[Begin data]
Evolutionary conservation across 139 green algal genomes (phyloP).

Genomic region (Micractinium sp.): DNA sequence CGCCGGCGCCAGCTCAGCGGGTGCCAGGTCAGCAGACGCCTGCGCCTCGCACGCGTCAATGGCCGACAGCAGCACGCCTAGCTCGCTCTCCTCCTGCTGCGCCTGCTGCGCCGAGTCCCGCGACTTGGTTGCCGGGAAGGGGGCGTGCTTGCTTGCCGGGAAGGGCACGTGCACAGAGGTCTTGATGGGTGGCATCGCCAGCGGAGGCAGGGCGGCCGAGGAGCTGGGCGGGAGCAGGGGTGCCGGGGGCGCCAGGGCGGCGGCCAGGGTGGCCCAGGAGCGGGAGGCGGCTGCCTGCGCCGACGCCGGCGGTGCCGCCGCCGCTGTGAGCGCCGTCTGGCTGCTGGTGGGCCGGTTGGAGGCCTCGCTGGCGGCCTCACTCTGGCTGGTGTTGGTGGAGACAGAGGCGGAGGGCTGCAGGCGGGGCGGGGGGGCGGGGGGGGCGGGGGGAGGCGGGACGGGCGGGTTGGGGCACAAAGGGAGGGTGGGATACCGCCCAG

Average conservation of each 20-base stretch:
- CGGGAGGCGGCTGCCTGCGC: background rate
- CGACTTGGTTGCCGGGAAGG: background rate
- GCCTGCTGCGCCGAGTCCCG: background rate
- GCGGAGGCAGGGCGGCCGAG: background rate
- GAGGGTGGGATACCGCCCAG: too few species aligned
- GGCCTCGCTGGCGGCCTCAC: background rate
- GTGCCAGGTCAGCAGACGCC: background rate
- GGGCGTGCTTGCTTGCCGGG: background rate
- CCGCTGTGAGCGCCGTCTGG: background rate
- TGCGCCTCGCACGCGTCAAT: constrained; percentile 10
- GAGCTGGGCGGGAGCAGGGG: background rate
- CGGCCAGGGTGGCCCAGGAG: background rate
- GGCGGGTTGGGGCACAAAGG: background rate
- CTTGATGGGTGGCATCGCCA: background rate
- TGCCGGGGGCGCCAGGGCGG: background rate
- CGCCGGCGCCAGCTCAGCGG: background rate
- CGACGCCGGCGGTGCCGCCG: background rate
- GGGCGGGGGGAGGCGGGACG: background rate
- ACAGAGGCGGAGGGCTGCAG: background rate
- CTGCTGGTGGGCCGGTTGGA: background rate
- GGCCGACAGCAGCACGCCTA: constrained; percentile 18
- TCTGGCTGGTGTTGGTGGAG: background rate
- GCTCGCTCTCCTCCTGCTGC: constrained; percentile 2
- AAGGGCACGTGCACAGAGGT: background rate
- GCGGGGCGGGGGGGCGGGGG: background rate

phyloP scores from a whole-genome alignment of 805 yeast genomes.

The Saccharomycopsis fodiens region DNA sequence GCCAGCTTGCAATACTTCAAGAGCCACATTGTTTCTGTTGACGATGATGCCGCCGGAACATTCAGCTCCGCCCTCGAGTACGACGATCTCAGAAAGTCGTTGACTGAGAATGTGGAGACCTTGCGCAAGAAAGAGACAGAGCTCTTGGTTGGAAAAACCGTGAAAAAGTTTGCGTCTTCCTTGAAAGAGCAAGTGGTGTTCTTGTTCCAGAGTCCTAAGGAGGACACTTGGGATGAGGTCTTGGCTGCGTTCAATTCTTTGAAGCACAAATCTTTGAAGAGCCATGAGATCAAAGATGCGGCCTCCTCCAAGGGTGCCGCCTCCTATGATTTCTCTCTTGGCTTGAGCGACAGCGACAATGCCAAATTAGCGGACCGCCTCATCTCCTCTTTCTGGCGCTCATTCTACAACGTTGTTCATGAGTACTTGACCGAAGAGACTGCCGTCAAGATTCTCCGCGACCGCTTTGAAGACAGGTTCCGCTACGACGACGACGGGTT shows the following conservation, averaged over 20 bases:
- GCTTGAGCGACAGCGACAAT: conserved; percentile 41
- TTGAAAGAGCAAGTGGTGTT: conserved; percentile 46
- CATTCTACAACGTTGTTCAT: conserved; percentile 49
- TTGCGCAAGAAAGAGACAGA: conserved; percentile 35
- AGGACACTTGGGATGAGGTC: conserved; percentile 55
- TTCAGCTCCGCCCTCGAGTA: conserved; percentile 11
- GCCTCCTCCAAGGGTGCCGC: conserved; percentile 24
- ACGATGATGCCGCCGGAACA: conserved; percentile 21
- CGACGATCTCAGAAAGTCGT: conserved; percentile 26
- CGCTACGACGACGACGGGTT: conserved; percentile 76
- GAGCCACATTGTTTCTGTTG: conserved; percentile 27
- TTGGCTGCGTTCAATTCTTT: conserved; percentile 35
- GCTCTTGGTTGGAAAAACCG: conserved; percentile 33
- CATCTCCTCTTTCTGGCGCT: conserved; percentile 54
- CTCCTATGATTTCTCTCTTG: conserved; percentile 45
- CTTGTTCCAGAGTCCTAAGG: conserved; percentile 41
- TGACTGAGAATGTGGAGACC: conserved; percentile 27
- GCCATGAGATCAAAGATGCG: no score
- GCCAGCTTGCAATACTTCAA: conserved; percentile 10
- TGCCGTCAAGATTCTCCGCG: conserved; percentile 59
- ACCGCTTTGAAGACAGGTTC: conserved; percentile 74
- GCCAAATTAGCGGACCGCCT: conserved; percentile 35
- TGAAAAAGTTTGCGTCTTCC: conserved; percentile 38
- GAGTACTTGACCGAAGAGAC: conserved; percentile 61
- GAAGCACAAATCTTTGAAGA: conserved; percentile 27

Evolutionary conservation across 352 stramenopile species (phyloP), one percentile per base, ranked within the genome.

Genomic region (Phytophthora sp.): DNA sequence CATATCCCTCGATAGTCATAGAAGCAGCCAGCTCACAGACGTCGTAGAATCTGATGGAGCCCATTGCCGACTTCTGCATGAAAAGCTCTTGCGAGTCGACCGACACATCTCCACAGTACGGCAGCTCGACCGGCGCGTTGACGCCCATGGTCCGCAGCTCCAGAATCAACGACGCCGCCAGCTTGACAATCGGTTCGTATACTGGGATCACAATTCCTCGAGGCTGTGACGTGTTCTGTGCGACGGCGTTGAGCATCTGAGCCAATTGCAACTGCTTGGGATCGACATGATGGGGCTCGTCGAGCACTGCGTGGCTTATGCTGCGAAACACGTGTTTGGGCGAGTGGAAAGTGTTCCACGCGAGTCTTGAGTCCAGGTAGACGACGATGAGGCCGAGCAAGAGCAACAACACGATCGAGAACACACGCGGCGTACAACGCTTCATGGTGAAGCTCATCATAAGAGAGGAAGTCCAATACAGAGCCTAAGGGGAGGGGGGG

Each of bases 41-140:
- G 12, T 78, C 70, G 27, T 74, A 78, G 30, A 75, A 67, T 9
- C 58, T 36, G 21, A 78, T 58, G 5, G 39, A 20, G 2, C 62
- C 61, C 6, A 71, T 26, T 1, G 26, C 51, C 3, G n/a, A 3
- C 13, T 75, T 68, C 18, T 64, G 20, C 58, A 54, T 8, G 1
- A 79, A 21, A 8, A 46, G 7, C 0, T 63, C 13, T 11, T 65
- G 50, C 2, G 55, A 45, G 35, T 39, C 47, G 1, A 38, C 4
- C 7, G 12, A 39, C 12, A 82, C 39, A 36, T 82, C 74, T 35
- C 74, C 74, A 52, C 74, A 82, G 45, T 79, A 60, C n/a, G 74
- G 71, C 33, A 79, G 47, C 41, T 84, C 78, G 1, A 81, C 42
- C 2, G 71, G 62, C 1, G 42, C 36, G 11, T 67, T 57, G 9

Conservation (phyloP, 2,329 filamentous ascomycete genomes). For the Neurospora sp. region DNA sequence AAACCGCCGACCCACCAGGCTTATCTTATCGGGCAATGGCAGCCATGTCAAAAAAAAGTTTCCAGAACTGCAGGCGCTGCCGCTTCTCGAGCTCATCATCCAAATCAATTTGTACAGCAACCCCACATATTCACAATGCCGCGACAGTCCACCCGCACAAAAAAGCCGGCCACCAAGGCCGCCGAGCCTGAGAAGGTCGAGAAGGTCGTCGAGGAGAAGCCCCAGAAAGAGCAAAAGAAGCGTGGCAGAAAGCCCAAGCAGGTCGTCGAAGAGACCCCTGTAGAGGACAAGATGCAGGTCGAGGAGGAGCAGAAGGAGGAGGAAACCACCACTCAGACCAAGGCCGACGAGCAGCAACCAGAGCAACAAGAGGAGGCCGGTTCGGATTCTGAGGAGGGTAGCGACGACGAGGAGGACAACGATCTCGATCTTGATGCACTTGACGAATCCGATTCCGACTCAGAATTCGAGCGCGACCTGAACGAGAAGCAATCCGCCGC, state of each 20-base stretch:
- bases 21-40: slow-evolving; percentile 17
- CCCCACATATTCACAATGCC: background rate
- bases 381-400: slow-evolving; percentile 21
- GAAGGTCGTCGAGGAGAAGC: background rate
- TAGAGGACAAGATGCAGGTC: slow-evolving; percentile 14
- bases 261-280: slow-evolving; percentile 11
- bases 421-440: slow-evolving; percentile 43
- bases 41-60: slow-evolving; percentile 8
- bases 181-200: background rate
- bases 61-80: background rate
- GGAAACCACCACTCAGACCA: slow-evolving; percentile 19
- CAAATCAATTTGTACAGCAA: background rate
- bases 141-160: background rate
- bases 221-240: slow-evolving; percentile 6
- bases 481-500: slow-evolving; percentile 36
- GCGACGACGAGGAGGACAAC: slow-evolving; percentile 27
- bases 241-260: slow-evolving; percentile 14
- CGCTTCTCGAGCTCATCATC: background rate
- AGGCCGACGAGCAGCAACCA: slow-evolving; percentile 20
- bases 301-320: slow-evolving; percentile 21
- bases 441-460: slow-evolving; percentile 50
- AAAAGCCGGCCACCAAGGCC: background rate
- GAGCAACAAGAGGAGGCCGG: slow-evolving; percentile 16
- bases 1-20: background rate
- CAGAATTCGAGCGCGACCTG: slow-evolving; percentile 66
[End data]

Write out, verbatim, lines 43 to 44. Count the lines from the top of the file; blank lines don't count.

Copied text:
- GCTCTTGGTTGGAAAAACCG: conserved; percentile 33
- CATCTCCTCTTTCTGGCGCT: conserved; percentile 54